1982 janine

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1982 Janine

Author : Alasdair Gray
ISBN : 9781847674449
Genre : Fiction
File Size : 88. 44 MB
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A postmodern novel of melancholy memory and erotic fantasy—“a filthy tour de force”—by the acclaimed Scottish author of Lanark (The Washington Post). 1982, Janine is a searing portrait of male need and inadequacy, as explored via the lonely sexual fantasies of Jock McLeish, failed husband, lover, and businessman. Alone in a hotel room, Jock attempts again and again to escape the realities of his life through an elaborate sadomasochistic fantasy featuring a woman named Janine. As various memories—from childhood to marriage to his present predicament—invade his imagination, Jock reels through this endlessly inventive black comedy of a man’s mind. An unforgettably challenging book about power and powerlessness, men and women, masters and servants, small countries and big countries, Alasdair Gray’s exploration of the politics of pornography has lost none of its power to shock. “1982, Janine has a verbal energy, an intensity of vision that has mostly been missing from the English novel since D.H. Lawrence.” —New York Times “1982, Janine revived my flagging impetus to continue writing myself.” —Jonathan Coe, winner of the 2019 Costa Novel Award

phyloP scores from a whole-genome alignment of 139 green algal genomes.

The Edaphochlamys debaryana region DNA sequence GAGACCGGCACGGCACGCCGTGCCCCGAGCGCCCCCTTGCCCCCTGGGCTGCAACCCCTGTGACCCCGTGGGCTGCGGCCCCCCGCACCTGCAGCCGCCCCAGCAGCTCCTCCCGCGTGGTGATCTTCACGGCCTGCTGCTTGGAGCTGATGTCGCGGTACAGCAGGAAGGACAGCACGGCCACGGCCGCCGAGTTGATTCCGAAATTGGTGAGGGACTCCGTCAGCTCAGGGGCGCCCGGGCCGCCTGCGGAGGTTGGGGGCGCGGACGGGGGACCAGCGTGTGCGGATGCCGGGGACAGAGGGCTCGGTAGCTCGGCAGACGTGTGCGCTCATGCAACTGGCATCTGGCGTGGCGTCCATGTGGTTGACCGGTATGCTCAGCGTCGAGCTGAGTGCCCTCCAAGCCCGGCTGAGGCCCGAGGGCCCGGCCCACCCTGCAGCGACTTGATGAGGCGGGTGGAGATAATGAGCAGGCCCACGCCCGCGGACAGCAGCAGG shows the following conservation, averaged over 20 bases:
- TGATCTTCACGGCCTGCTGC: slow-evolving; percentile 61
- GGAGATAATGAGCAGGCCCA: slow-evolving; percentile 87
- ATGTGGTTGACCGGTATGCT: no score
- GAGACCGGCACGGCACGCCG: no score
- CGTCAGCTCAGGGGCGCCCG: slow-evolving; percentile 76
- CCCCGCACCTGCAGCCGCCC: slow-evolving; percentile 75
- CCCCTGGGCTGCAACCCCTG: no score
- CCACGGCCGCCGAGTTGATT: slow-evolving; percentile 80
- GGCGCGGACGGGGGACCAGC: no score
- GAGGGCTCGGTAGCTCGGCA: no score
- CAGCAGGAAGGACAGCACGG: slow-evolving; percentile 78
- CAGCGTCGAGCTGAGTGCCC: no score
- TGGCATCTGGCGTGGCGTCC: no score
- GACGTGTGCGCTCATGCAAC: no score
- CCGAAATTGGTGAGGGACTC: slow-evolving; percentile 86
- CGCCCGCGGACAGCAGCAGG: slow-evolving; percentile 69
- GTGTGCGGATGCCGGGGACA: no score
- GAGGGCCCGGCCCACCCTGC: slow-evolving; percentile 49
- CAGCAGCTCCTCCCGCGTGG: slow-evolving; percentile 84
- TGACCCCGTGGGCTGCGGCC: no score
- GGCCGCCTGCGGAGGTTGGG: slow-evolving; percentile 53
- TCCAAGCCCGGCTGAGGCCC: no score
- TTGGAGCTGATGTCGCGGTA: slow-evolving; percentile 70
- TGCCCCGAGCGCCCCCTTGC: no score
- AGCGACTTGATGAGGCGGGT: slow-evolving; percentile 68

Hugh Macdiarmid S Poetry And Politics Of Place Imagining A Scottish Republic

Author : Scott Lyall
ISBN : 9780748630059
Genre : Literary Criticism
File Size : 81. 55 MB
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By examining at length for the first time those places in Scotland that inspired MacDiarmid to produce his best poetry, Scott Lyall shows how the poet's politics evolved from his interaction with the nation, exploring how MacDiarmid discovered a hidden tradition of radical Scottish Republicanism through which he sought to imagine a new Scottish future. Adapting postcolonial theory, this book allows readers a fuller understanding not only of MacDiarmid's poetry and politics, but also of international modernism, and the social history of Scottish modernism.